Weight Loss Tips For Obese Starving for Lunch Penelope

An 18-year-old student, Penelope had always tried to get through the morning on a diet coke and a piece of toast for breakfast. She was constantly trying to lose 10 or 12 pounds. She thought her trouble was lunch. She was so ravenous by lunchtime that she actually felt shaky until she ate, and often she overate. When she learned about the feast or famine cycle, she recognized this pattern. She started out with cereal at first and graduated to eggs and toast for breakfast. As she learned to pay attention to her hunger signals, she discovered that she was often hungry by about 11. She ate grapes and nuts at 11 and felt comfortable until lunch at 12:30. Her lunches diminished considerably and she enjoyed feeling much more relaxed in the late morning for the first time in a long time.

This small adjustment, along with a couple of bananas or a big bowl of strawberries or pineapple in the middle of the afternoon, transformed Penelope’s eating behavior. Her lunchtime overeating disappeared and she actually started to prepare a meal in the evening for herself without the nagging hunger pangs from a day of reckless eating. Penelope didn’t have that much weight to lose, and she didn’t lose all of it. Her goal weight was too low for her, according to the BMI charts. But Penelope didn’t care. She gradually lost six pounds and was so grateful to be able to eat and feel good. That was seven years ago. The part that just baffles her is how she could possibly have lived three years unhappily stuck and miserable, trying to eat less.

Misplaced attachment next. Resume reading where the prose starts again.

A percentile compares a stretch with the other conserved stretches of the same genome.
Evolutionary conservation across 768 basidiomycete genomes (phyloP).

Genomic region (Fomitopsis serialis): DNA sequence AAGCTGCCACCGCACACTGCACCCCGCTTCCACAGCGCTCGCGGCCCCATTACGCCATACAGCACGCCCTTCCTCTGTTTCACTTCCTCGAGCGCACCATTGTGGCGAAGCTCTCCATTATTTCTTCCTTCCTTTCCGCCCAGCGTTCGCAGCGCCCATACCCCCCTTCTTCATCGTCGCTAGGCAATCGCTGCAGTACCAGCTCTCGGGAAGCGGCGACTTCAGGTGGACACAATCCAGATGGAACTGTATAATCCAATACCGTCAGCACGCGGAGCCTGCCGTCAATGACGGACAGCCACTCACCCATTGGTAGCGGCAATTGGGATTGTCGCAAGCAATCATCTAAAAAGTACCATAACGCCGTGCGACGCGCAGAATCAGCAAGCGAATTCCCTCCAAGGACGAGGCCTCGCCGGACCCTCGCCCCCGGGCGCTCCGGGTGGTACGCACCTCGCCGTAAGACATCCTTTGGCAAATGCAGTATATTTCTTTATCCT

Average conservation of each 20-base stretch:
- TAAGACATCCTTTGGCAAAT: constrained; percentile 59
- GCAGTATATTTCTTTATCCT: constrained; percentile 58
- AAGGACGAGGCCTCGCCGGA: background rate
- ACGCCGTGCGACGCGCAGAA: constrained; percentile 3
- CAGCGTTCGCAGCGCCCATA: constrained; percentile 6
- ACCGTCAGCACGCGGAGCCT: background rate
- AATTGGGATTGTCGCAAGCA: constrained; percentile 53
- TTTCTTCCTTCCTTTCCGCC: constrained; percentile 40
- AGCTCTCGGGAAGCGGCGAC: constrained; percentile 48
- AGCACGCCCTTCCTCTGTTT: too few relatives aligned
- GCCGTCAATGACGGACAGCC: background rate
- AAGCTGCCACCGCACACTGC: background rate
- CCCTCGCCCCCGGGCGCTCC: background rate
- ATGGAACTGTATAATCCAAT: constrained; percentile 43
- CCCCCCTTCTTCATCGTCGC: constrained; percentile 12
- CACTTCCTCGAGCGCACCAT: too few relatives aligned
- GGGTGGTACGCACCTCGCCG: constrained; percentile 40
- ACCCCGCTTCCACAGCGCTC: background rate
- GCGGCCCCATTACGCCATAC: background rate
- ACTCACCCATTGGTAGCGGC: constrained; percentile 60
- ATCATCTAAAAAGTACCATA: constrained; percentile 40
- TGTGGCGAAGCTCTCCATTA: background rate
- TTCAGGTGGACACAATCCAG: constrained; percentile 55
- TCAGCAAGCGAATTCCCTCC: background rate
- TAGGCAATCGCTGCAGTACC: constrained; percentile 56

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New Patterns Emerge

New patterns of eating develop for those applying these recovery principles. Again, it is common for these individuals to eat twice before lunch, then lunch and again mid-to late afternoon before dinner (or supper), ending the eating day with dinner. It’s best to have supper on the early side, based on your hunger, and to be done with eating until the next morning, unless you need a snack in order to sleep. People who exercise in the evening are likely to need a snack sometime before bed. Examples of good evening snacks are fruit, juice or any type of milk—bananas are particularly good for this.

You may ask, why is it OK to go hungry after supper? Isn’t this a famine? If you’ve eaten well and enough during the day, the empty feeling you have before sleeping is a good signal that your body can rest from digestion during the night. If you are still overeating or needing to eat a meal at night, this means you are still on the feast or famine cycle and you need to boost your eating quality food on time during the day. After supper, eating anything but a small snack will not only force your body to work to digest this food while you sleep, but it also sends the signal to store fat. Studies show that people who eat most of their calories during the earlier hours of the day tend to maintain or lose weight whereas those who eat the majority of their calories later in the day tend to gain weight.

So it’s beneficial to go to bed hungry. In fact it’s a good goal. The ability to comfortably avoid eating food after supper is one hallmark signal that you are off the feast or famine cycle.

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